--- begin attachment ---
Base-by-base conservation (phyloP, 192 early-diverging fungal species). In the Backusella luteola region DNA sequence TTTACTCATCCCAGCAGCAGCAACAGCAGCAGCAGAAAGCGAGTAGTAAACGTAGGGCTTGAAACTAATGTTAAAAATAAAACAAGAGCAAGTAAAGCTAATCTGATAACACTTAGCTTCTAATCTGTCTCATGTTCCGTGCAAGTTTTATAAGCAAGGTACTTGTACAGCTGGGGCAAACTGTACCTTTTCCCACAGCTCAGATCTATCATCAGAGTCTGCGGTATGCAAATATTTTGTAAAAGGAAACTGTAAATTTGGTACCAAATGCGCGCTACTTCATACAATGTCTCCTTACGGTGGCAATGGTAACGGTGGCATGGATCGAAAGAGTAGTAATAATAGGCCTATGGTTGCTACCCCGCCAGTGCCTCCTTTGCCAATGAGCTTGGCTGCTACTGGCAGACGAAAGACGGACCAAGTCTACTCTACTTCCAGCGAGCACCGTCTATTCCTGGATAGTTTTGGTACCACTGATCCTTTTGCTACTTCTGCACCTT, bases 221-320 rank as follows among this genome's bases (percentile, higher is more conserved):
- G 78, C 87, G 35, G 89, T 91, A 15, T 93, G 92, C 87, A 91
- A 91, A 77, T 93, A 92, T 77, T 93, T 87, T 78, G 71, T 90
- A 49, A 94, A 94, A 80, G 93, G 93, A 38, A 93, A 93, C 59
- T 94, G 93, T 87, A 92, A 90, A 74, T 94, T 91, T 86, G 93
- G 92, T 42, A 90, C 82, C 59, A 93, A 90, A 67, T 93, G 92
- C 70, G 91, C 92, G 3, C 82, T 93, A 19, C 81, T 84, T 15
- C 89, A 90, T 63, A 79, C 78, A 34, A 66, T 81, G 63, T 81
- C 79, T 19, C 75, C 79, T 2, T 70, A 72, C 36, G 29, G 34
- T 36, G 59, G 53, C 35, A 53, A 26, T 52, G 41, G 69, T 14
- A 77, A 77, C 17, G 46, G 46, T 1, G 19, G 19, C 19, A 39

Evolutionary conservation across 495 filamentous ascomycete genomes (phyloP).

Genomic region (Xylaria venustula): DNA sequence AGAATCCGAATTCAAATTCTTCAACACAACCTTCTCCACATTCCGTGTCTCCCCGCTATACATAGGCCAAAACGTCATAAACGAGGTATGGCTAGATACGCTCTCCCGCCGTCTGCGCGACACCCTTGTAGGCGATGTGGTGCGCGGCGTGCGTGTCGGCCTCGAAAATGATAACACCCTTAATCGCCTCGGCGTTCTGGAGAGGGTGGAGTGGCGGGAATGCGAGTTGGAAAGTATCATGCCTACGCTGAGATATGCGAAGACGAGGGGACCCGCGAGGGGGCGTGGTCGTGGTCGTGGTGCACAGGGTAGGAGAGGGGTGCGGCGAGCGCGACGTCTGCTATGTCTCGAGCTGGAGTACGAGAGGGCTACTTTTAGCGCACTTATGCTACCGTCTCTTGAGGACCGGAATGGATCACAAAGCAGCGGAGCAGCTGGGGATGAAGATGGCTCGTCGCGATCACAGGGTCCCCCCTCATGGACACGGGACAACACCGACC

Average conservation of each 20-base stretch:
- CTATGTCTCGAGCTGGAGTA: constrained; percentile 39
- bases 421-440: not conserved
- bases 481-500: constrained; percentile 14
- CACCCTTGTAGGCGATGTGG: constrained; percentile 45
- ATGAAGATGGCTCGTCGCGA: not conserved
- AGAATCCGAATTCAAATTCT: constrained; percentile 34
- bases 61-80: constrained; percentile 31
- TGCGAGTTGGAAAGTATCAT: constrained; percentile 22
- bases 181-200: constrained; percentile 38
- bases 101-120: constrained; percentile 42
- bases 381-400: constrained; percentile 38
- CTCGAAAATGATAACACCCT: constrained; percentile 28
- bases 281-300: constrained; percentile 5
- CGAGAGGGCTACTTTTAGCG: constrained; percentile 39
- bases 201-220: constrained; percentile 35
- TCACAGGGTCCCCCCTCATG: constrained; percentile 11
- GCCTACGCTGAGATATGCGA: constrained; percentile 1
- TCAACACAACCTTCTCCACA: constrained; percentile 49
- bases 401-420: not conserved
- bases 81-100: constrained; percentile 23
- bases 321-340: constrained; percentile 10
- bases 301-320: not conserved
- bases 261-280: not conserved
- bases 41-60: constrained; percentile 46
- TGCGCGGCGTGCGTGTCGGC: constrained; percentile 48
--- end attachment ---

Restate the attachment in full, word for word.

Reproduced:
Base-by-base conservation (phyloP, 192 early-diverging fungal species). In the Backusella luteola region DNA sequence TTTACTCATCCCAGCAGCAGCAACAGCAGCAGCAGAAAGCGAGTAGTAAACGTAGGGCTTGAAACTAATGTTAAAAATAAAACAAGAGCAAGTAAAGCTAATCTGATAACACTTAGCTTCTAATCTGTCTCATGTTCCGTGCAAGTTTTATAAGCAAGGTACTTGTACAGCTGGGGCAAACTGTACCTTTTCCCACAGCTCAGATCTATCATCAGAGTCTGCGGTATGCAAATATTTTGTAAAAGGAAACTGTAAATTTGGTACCAAATGCGCGCTACTTCATACAATGTCTCCTTACGGTGGCAATGGTAACGGTGGCATGGATCGAAAGAGTAGTAATAATAGGCCTATGGTTGCTACCCCGCCAGTGCCTCCTTTGCCAATGAGCTTGGCTGCTACTGGCAGACGAAAGACGGACCAAGTCTACTCTACTTCCAGCGAGCACCGTCTATTCCTGGATAGTTTTGGTACCACTGATCCTTTTGCTACTTCTGCACCTT, bases 221-320 rank as follows among this genome's bases (percentile, higher is more conserved):
- G 78, C 87, G 35, G 89, T 91, A 15, T 93, G 92, C 87, A 91
- A 91, A 77, T 93, A 92, T 77, T 93, T 87, T 78, G 71, T 90
- A 49, A 94, A 94, A 80, G 93, G 93, A 38, A 93, A 93, C 59
- T 94, G 93, T 87, A 92, A 90, A 74, T 94, T 91, T 86, G 93
- G 92, T 42, A 90, C 82, C 59, A 93, A 90, A 67, T 93, G 92
- C 70, G 91, C 92, G 3, C 82, T 93, A 19, C 81, T 84, T 15
- C 89, A 90, T 63, A 79, C 78, A 34, A 66, T 81, G 63, T 81
- C 79, T 19, C 75, C 79, T 2, T 70, A 72, C 36, G 29, G 34
- T 36, G 59, G 53, C 35, A 53, A 26, T 52, G 41, G 69, T 14
- A 77, A 77, C 17, G 46, G 46, T 1, G 19, G 19, C 19, A 39

Evolutionary conservation across 495 filamentous ascomycete genomes (phyloP).

Genomic region (Xylaria venustula): DNA sequence AGAATCCGAATTCAAATTCTTCAACACAACCTTCTCCACATTCCGTGTCTCCCCGCTATACATAGGCCAAAACGTCATAAACGAGGTATGGCTAGATACGCTCTCCCGCCGTCTGCGCGACACCCTTGTAGGCGATGTGGTGCGCGGCGTGCGTGTCGGCCTCGAAAATGATAACACCCTTAATCGCCTCGGCGTTCTGGAGAGGGTGGAGTGGCGGGAATGCGAGTTGGAAAGTATCATGCCTACGCTGAGATATGCGAAGACGAGGGGACCCGCGAGGGGGCGTGGTCGTGGTCGTGGTGCACAGGGTAGGAGAGGGGTGCGGCGAGCGCGACGTCTGCTATGTCTCGAGCTGGAGTACGAGAGGGCTACTTTTAGCGCACTTATGCTACCGTCTCTTGAGGACCGGAATGGATCACAAAGCAGCGGAGCAGCTGGGGATGAAGATGGCTCGTCGCGATCACAGGGTCCCCCCTCATGGACACGGGACAACACCGACC

Average conservation of each 20-base stretch:
- CTATGTCTCGAGCTGGAGTA: constrained; percentile 39
- bases 421-440: not conserved
- bases 481-500: constrained; percentile 14
- CACCCTTGTAGGCGATGTGG: constrained; percentile 45
- ATGAAGATGGCTCGTCGCGA: not conserved
- AGAATCCGAATTCAAATTCT: constrained; percentile 34
- bases 61-80: constrained; percentile 31
- TGCGAGTTGGAAAGTATCAT: constrained; percentile 22
- bases 181-200: constrained; percentile 38
- bases 101-120: constrained; percentile 42
- bases 381-400: constrained; percentile 38
- CTCGAAAATGATAACACCCT: constrained; percentile 28
- bases 281-300: constrained; percentile 5
- CGAGAGGGCTACTTTTAGCG: constrained; percentile 39
- bases 201-220: constrained; percentile 35
- TCACAGGGTCCCCCCTCATG: constrained; percentile 11
- GCCTACGCTGAGATATGCGA: constrained; percentile 1
- TCAACACAACCTTCTCCACA: constrained; percentile 49
- bases 401-420: not conserved
- bases 81-100: constrained; percentile 23
- bases 321-340: constrained; percentile 10
- bases 301-320: not conserved
- bases 261-280: not conserved
- bases 41-60: constrained; percentile 46
- TGCGCGGCGTGCGTGTCGGC: constrained; percentile 48